I couldn't possible divulge any information about Jack and Roxy's future. Goodness no. I mean, they're only twelve and thirteen respectively, far too young for any of that funny business. But there's a definite attraction. *insert winky face*

The ending blew me away—I did not see it coming! When you wrote the book, were you aware that it would end that way? (Without giving too much away, of course!) 

Yes. The ending was the first scene I plotted and wrote. It was all based around a scene in one of my favourite movies (True Lies) that still gives me goosebumps even though I've watched it a hundred times. The rest of story spread roots from there.

I love Jack’s adventurous side, but what I found particularly clever was the way you created him to be brave, yet a bit scared at the same time. Was this a difficult aspect of the book to write?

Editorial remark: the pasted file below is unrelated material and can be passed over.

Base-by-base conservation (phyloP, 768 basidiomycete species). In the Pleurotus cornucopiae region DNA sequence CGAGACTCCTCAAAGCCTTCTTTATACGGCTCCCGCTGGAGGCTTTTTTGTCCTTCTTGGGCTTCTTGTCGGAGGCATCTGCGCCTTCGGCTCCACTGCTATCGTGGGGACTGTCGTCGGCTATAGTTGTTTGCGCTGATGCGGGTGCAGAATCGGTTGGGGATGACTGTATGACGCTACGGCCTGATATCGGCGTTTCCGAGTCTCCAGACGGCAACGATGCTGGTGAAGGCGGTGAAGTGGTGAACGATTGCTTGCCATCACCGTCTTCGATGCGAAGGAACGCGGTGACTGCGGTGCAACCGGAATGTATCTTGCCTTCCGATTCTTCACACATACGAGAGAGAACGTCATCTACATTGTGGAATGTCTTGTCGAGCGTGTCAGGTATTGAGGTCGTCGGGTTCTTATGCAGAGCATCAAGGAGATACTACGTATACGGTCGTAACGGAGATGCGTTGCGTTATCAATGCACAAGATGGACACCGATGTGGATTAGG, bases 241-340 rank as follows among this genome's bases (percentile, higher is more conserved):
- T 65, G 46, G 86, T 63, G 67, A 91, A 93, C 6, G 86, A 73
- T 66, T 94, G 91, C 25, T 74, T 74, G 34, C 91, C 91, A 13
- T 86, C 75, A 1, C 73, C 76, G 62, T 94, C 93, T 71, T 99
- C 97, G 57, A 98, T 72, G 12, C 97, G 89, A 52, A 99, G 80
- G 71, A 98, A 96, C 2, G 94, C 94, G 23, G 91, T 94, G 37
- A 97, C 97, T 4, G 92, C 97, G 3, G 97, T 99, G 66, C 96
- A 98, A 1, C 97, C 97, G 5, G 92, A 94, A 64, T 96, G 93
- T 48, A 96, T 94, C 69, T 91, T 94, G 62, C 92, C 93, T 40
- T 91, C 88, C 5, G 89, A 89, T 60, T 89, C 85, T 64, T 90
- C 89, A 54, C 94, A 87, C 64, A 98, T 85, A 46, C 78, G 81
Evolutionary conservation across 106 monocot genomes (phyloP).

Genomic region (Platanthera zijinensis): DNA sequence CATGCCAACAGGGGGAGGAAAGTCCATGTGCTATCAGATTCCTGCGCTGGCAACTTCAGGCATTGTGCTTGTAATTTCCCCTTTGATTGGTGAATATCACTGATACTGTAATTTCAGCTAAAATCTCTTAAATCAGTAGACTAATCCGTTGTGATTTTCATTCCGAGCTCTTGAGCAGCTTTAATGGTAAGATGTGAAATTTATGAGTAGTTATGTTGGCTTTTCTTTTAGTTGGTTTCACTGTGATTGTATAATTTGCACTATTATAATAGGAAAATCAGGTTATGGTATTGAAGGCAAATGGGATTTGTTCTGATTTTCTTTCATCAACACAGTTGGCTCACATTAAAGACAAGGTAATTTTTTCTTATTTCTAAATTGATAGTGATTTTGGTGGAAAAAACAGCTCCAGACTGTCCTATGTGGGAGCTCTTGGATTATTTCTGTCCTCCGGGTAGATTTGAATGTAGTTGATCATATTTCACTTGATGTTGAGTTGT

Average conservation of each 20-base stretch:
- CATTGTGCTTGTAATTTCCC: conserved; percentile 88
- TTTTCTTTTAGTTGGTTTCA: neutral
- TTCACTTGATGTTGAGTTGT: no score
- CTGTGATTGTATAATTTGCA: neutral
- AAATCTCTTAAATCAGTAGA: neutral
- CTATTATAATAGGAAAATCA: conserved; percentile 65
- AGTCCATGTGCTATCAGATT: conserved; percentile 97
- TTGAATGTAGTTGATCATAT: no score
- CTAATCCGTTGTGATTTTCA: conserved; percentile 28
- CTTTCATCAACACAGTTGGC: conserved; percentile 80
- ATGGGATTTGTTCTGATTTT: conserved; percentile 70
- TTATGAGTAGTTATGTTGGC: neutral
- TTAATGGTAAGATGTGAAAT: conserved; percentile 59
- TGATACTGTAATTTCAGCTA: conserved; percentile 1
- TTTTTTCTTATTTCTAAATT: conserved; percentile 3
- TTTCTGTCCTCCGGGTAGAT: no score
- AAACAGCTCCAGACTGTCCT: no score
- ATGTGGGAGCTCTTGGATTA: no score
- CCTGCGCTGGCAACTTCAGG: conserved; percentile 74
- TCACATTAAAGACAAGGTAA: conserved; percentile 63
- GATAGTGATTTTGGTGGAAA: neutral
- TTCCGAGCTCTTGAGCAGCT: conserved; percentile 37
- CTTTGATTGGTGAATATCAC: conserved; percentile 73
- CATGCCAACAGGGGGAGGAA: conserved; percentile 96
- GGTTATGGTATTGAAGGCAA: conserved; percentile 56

Not at all. Jack is a mixture of two of my sons. They both summon courage when they need it, but are always a little apprehensive. They sit back and observe, take it all in, consider whether they should get involved or not. And I love them for it. These are all such endearing qualities in boys. So many of their male school friends have been over-confident, speaking and acting without thinking first, and so very sure of themselves. I'm not saying these are necessarily bad traits, but because boys like my sons don't immediately jump out from the crowd, doesn't mean they're not special or brave.

Talking of difficulties—what was the hardest part of the book to write, and which bit did you love writing the most?